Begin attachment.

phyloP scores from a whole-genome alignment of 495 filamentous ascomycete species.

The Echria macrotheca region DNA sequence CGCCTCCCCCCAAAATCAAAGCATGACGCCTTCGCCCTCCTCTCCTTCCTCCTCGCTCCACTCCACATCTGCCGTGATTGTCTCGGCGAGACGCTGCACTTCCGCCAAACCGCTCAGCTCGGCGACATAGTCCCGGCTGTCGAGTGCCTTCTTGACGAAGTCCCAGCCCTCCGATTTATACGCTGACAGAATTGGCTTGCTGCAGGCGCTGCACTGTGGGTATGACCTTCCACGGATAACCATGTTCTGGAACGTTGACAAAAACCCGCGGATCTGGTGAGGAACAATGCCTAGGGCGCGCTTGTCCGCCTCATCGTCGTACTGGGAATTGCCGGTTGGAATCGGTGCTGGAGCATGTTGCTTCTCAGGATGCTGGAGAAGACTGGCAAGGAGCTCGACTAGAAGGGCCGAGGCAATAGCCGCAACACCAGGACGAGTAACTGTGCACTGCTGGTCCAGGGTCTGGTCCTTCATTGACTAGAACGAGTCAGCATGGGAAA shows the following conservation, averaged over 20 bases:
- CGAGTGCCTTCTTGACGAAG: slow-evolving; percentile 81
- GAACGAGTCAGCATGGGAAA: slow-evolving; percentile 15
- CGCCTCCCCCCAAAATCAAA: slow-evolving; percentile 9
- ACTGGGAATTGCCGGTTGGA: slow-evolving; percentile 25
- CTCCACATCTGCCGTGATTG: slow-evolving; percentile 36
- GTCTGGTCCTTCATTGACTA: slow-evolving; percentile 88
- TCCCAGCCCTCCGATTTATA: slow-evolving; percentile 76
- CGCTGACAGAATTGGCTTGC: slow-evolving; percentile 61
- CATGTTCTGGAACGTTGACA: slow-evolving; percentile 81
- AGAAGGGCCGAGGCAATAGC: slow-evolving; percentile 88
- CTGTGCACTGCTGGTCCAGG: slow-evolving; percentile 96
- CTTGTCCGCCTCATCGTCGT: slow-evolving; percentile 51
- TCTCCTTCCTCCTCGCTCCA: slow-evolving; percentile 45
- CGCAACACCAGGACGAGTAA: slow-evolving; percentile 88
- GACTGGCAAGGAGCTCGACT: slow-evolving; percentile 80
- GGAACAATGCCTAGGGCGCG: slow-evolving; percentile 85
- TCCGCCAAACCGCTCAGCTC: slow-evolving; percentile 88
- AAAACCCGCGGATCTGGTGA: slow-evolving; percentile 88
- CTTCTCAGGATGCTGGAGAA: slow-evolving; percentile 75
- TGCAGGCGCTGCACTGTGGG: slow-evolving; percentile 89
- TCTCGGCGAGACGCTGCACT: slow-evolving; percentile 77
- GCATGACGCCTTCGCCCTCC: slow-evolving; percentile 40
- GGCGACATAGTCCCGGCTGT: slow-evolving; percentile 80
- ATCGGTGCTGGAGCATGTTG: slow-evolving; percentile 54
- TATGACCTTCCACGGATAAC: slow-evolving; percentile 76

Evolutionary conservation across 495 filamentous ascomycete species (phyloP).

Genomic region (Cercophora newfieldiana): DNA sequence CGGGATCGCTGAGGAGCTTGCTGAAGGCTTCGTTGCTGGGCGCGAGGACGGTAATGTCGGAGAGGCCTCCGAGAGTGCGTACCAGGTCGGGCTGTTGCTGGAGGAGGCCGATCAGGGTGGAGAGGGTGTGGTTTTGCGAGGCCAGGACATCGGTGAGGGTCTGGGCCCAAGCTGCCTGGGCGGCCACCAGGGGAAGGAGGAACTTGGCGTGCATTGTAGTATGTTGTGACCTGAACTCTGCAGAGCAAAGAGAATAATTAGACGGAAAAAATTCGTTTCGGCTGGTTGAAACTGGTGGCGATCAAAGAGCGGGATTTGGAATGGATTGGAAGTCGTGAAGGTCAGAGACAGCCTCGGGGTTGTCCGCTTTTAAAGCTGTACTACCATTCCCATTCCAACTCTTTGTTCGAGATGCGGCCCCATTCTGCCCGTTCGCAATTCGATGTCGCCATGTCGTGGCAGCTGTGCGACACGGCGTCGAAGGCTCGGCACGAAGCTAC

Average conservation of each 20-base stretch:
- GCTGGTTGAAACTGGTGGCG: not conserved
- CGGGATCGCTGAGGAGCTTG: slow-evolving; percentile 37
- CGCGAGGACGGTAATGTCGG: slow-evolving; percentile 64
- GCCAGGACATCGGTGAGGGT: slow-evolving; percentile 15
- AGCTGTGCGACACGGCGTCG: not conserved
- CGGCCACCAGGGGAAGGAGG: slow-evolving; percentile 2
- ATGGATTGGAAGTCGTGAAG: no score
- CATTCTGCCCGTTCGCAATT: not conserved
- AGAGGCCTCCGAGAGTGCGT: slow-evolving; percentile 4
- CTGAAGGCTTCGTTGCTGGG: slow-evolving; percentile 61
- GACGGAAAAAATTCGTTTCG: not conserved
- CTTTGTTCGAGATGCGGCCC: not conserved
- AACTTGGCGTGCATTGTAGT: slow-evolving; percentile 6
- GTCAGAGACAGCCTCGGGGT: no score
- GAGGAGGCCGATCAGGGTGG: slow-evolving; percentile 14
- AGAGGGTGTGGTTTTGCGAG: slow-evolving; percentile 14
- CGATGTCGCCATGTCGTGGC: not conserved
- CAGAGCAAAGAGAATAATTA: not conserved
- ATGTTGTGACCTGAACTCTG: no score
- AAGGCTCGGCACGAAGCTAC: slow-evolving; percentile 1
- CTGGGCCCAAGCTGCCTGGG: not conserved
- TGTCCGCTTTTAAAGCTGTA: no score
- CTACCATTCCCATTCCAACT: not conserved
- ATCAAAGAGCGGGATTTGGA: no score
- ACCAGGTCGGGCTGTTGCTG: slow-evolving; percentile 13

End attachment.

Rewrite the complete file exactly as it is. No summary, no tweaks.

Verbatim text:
phyloP scores from a whole-genome alignment of 495 filamentous ascomycete species.

The Echria macrotheca region DNA sequence CGCCTCCCCCCAAAATCAAAGCATGACGCCTTCGCCCTCCTCTCCTTCCTCCTCGCTCCACTCCACATCTGCCGTGATTGTCTCGGCGAGACGCTGCACTTCCGCCAAACCGCTCAGCTCGGCGACATAGTCCCGGCTGTCGAGTGCCTTCTTGACGAAGTCCCAGCCCTCCGATTTATACGCTGACAGAATTGGCTTGCTGCAGGCGCTGCACTGTGGGTATGACCTTCCACGGATAACCATGTTCTGGAACGTTGACAAAAACCCGCGGATCTGGTGAGGAACAATGCCTAGGGCGCGCTTGTCCGCCTCATCGTCGTACTGGGAATTGCCGGTTGGAATCGGTGCTGGAGCATGTTGCTTCTCAGGATGCTGGAGAAGACTGGCAAGGAGCTCGACTAGAAGGGCCGAGGCAATAGCCGCAACACCAGGACGAGTAACTGTGCACTGCTGGTCCAGGGTCTGGTCCTTCATTGACTAGAACGAGTCAGCATGGGAAA shows the following conservation, averaged over 20 bases:
- CGAGTGCCTTCTTGACGAAG: slow-evolving; percentile 81
- GAACGAGTCAGCATGGGAAA: slow-evolving; percentile 15
- CGCCTCCCCCCAAAATCAAA: slow-evolving; percentile 9
- ACTGGGAATTGCCGGTTGGA: slow-evolving; percentile 25
- CTCCACATCTGCCGTGATTG: slow-evolving; percentile 36
- GTCTGGTCCTTCATTGACTA: slow-evolving; percentile 88
- TCCCAGCCCTCCGATTTATA: slow-evolving; percentile 76
- CGCTGACAGAATTGGCTTGC: slow-evolving; percentile 61
- CATGTTCTGGAACGTTGACA: slow-evolving; percentile 81
- AGAAGGGCCGAGGCAATAGC: slow-evolving; percentile 88
- CTGTGCACTGCTGGTCCAGG: slow-evolving; percentile 96
- CTTGTCCGCCTCATCGTCGT: slow-evolving; percentile 51
- TCTCCTTCCTCCTCGCTCCA: slow-evolving; percentile 45
- CGCAACACCAGGACGAGTAA: slow-evolving; percentile 88
- GACTGGCAAGGAGCTCGACT: slow-evolving; percentile 80
- GGAACAATGCCTAGGGCGCG: slow-evolving; percentile 85
- TCCGCCAAACCGCTCAGCTC: slow-evolving; percentile 88
- AAAACCCGCGGATCTGGTGA: slow-evolving; percentile 88
- CTTCTCAGGATGCTGGAGAA: slow-evolving; percentile 75
- TGCAGGCGCTGCACTGTGGG: slow-evolving; percentile 89
- TCTCGGCGAGACGCTGCACT: slow-evolving; percentile 77
- GCATGACGCCTTCGCCCTCC: slow-evolving; percentile 40
- GGCGACATAGTCCCGGCTGT: slow-evolving; percentile 80
- ATCGGTGCTGGAGCATGTTG: slow-evolving; percentile 54
- TATGACCTTCCACGGATAAC: slow-evolving; percentile 76

Evolutionary conservation across 495 filamentous ascomycete species (phyloP).

Genomic region (Cercophora newfieldiana): DNA sequence CGGGATCGCTGAGGAGCTTGCTGAAGGCTTCGTTGCTGGGCGCGAGGACGGTAATGTCGGAGAGGCCTCCGAGAGTGCGTACCAGGTCGGGCTGTTGCTGGAGGAGGCCGATCAGGGTGGAGAGGGTGTGGTTTTGCGAGGCCAGGACATCGGTGAGGGTCTGGGCCCAAGCTGCCTGGGCGGCCACCAGGGGAAGGAGGAACTTGGCGTGCATTGTAGTATGTTGTGACCTGAACTCTGCAGAGCAAAGAGAATAATTAGACGGAAAAAATTCGTTTCGGCTGGTTGAAACTGGTGGCGATCAAAGAGCGGGATTTGGAATGGATTGGAAGTCGTGAAGGTCAGAGACAGCCTCGGGGTTGTCCGCTTTTAAAGCTGTACTACCATTCCCATTCCAACTCTTTGTTCGAGATGCGGCCCCATTCTGCCCGTTCGCAATTCGATGTCGCCATGTCGTGGCAGCTGTGCGACACGGCGTCGAAGGCTCGGCACGAAGCTAC

Average conservation of each 20-base stretch:
- GCTGGTTGAAACTGGTGGCG: not conserved
- CGGGATCGCTGAGGAGCTTG: slow-evolving; percentile 37
- CGCGAGGACGGTAATGTCGG: slow-evolving; percentile 64
- GCCAGGACATCGGTGAGGGT: slow-evolving; percentile 15
- AGCTGTGCGACACGGCGTCG: not conserved
- CGGCCACCAGGGGAAGGAGG: slow-evolving; percentile 2
- ATGGATTGGAAGTCGTGAAG: no score
- CATTCTGCCCGTTCGCAATT: not conserved
- AGAGGCCTCCGAGAGTGCGT: slow-evolving; percentile 4
- CTGAAGGCTTCGTTGCTGGG: slow-evolving; percentile 61
- GACGGAAAAAATTCGTTTCG: not conserved
- CTTTGTTCGAGATGCGGCCC: not conserved
- AACTTGGCGTGCATTGTAGT: slow-evolving; percentile 6
- GTCAGAGACAGCCTCGGGGT: no score
- GAGGAGGCCGATCAGGGTGG: slow-evolving; percentile 14
- AGAGGGTGTGGTTTTGCGAG: slow-evolving; percentile 14
- CGATGTCGCCATGTCGTGGC: not conserved
- CAGAGCAAAGAGAATAATTA: not conserved
- ATGTTGTGACCTGAACTCTG: no score
- AAGGCTCGGCACGAAGCTAC: slow-evolving; percentile 1
- CTGGGCCCAAGCTGCCTGGG: not conserved
- TGTCCGCTTTTAAAGCTGTA: no score
- CTACCATTCCCATTCCAACT: not conserved
- ATCAAAGAGCGGGATTTGGA: no score
- ACCAGGTCGGGCTGTTGCTG: slow-evolving; percentile 13